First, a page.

You seem to be suggesting that the writer side of this is a good thing, but that the artist side isn't; the artist should just draw whatever the writer tells him to draw, because the writer has a grand vision and he isn't allowed a vision at all. This, you see, is inequality. It's treating the artist like a replaceable commodity, it's arrogant, and it pisses people off. The fact that you apparently presumed that 'creative equals' meant some pesky artist meddling with your story and couldn't mean anything else speaks volumes about you.

And frankly, if I was considering doing art for one of your projects and I heard that you considered me disposable because your own art was adequate, I'd feel pretty insulted by that, too. And not just because of the standard of your art. The way you're talking basically suggests that you don't really respect your artists, as much as you might pretend to in public, and this is a surefire way to have them leave your project.

Samu-kun wrote: So far in my experience with working with artists, I've had the greatest success by giving artists what they want to draw
I suspect this is because if you find an artist who already wants to draw what you want them to draw, the fact that you brook no deviation from your grand vision will be less obvious to them. They won't be trying to deviate in the first place, so it'll take them longer to realise that you don't respect them as a creator.
Samu-kun wrote: I've found it much better when I know what my artist wants to draw, because then I can just include lots of them in the story.
So instead of treating your artist like an equal, you're treating them like a dog whose concerns and desires can be ameliorated by feeding them treats...
Samu-kun wrote: for artists this may generally not be the case since they are the most concerned with a) what they draw and b) the technical merits of their art.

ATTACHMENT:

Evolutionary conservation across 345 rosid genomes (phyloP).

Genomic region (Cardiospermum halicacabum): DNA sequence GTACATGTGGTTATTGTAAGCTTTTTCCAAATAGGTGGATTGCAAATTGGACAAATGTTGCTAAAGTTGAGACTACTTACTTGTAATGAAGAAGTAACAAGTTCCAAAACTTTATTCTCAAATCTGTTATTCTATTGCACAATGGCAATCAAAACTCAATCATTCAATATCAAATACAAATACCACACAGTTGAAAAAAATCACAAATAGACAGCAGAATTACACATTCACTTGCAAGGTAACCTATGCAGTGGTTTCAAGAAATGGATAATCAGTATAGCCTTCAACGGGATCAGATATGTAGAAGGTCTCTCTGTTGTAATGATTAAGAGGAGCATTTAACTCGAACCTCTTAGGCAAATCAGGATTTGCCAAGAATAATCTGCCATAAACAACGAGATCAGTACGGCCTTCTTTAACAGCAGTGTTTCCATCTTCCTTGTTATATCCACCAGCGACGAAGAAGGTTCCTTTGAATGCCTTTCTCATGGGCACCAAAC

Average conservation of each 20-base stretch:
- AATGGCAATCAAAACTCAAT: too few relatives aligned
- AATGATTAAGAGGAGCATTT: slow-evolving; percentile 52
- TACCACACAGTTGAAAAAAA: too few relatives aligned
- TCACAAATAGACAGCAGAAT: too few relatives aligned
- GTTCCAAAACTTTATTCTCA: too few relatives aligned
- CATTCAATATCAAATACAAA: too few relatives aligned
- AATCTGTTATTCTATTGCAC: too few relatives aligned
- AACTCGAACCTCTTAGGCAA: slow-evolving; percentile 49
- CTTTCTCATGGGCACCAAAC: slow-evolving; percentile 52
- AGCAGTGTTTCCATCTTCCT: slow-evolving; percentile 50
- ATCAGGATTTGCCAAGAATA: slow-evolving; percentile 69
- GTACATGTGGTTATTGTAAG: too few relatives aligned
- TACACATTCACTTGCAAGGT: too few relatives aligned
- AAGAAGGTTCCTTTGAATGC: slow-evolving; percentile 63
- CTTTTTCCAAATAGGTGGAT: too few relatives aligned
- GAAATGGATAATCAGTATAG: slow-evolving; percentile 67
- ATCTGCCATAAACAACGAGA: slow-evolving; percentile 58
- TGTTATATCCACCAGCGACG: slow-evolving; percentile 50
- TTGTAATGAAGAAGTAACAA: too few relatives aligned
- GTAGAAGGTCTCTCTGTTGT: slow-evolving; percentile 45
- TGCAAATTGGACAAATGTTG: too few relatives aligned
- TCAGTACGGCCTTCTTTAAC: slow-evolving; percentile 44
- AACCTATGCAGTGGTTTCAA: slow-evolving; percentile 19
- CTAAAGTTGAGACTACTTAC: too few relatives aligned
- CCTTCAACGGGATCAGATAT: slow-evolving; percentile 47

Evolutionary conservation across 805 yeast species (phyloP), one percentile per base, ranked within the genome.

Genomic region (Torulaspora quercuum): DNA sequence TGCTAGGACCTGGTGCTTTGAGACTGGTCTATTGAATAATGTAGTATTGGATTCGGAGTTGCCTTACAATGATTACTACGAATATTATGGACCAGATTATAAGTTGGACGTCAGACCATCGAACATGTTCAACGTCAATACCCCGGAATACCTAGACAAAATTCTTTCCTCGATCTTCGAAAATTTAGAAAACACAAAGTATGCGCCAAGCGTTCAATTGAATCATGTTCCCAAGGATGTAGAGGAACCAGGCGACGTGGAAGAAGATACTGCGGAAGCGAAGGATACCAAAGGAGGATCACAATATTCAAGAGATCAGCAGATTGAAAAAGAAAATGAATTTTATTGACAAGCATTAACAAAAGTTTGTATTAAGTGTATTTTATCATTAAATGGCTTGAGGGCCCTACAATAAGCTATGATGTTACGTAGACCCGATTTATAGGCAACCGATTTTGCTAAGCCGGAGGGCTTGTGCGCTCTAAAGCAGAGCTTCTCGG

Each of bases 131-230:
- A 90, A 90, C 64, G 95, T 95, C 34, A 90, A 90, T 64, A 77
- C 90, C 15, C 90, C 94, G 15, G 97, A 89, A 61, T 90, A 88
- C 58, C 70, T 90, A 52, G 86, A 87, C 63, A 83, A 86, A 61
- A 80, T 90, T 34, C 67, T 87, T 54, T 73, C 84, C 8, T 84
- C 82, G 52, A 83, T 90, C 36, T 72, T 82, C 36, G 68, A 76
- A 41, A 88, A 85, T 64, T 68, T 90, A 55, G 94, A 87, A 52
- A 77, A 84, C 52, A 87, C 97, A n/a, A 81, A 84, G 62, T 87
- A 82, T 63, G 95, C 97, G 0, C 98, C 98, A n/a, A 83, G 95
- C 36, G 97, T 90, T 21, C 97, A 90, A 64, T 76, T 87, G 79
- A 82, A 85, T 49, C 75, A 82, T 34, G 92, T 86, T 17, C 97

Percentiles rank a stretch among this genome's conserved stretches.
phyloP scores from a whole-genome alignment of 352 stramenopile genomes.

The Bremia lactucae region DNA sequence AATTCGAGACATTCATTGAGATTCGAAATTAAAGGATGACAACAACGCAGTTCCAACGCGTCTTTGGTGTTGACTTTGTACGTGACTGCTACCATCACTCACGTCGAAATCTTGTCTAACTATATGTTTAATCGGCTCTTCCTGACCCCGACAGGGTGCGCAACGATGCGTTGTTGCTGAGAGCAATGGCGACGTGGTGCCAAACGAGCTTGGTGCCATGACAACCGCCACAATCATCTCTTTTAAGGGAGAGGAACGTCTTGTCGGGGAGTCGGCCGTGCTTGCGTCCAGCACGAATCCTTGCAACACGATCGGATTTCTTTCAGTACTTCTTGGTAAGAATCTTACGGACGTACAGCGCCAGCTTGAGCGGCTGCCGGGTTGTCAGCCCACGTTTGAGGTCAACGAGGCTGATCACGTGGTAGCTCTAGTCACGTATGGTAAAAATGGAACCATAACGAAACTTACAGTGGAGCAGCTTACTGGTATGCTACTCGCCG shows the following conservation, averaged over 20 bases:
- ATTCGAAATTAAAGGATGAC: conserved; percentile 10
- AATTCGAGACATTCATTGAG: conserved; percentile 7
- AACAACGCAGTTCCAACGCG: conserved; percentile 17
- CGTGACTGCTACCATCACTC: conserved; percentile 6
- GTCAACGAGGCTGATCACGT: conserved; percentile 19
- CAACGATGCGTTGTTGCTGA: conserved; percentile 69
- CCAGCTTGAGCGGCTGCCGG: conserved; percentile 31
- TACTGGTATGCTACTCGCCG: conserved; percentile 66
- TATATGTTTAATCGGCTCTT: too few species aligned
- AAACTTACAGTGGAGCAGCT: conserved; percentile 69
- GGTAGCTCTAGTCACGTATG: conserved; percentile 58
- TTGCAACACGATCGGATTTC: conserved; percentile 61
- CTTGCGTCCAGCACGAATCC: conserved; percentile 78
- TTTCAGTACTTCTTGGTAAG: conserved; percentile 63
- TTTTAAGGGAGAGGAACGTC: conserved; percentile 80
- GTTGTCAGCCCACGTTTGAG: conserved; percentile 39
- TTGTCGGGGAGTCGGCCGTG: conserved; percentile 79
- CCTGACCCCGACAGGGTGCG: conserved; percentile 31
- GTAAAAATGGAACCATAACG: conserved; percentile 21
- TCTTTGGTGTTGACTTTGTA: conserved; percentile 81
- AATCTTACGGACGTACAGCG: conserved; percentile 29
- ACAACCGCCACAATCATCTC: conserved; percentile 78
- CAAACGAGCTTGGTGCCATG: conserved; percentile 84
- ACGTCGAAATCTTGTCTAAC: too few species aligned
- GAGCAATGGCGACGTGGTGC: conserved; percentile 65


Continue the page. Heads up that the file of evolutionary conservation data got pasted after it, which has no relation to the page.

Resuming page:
You're obviously not an artist, so I'll be blunt with you: genuine artists are not just concerned with 'the technical merits' of their work, and they're not just concerned with the subject matter - drawing is an equally creative task to writing, and you need to recognise this if you want to keep an artist happy.
Samu-kun wrote: In terms of partnerships I've had, money generally hasn't been a factor. We both know that neither of us are going to get paid for this and both of us have already agreed that the project will be distributed for free, so there's not much point in discussing money.
You missed the point. The point is that artists also need to eat, and so if you pay them money they'll put up with a lot more than if you don't. If they're doing something for free, they want it to be fun, and it's not fun to follow someone's precise intruction and direction without any creative control of their own. They want something they can be proud of, and it's hard to be proud of something when all of your ideas have been shot down by some egotist who thinks he knows visual arts better than you do despite apparently not being able to draw himself. On the other hand, if you commission an artist for money, that's exactly how they expect to be treated, and they'll put up with it because even if it's not fun, they're getting paid.
Samu-kun wrote: I think a large part of being professional is that we just have to swallow our pride and do what must be done without complaining.
You're confusing the two meanings of 'professional'. A large part of being a professional as in, one who does something as a profession is swallowing our pride and doing what must be done without complaining. But that kind of professional, by definition, gets paid. See my previous point.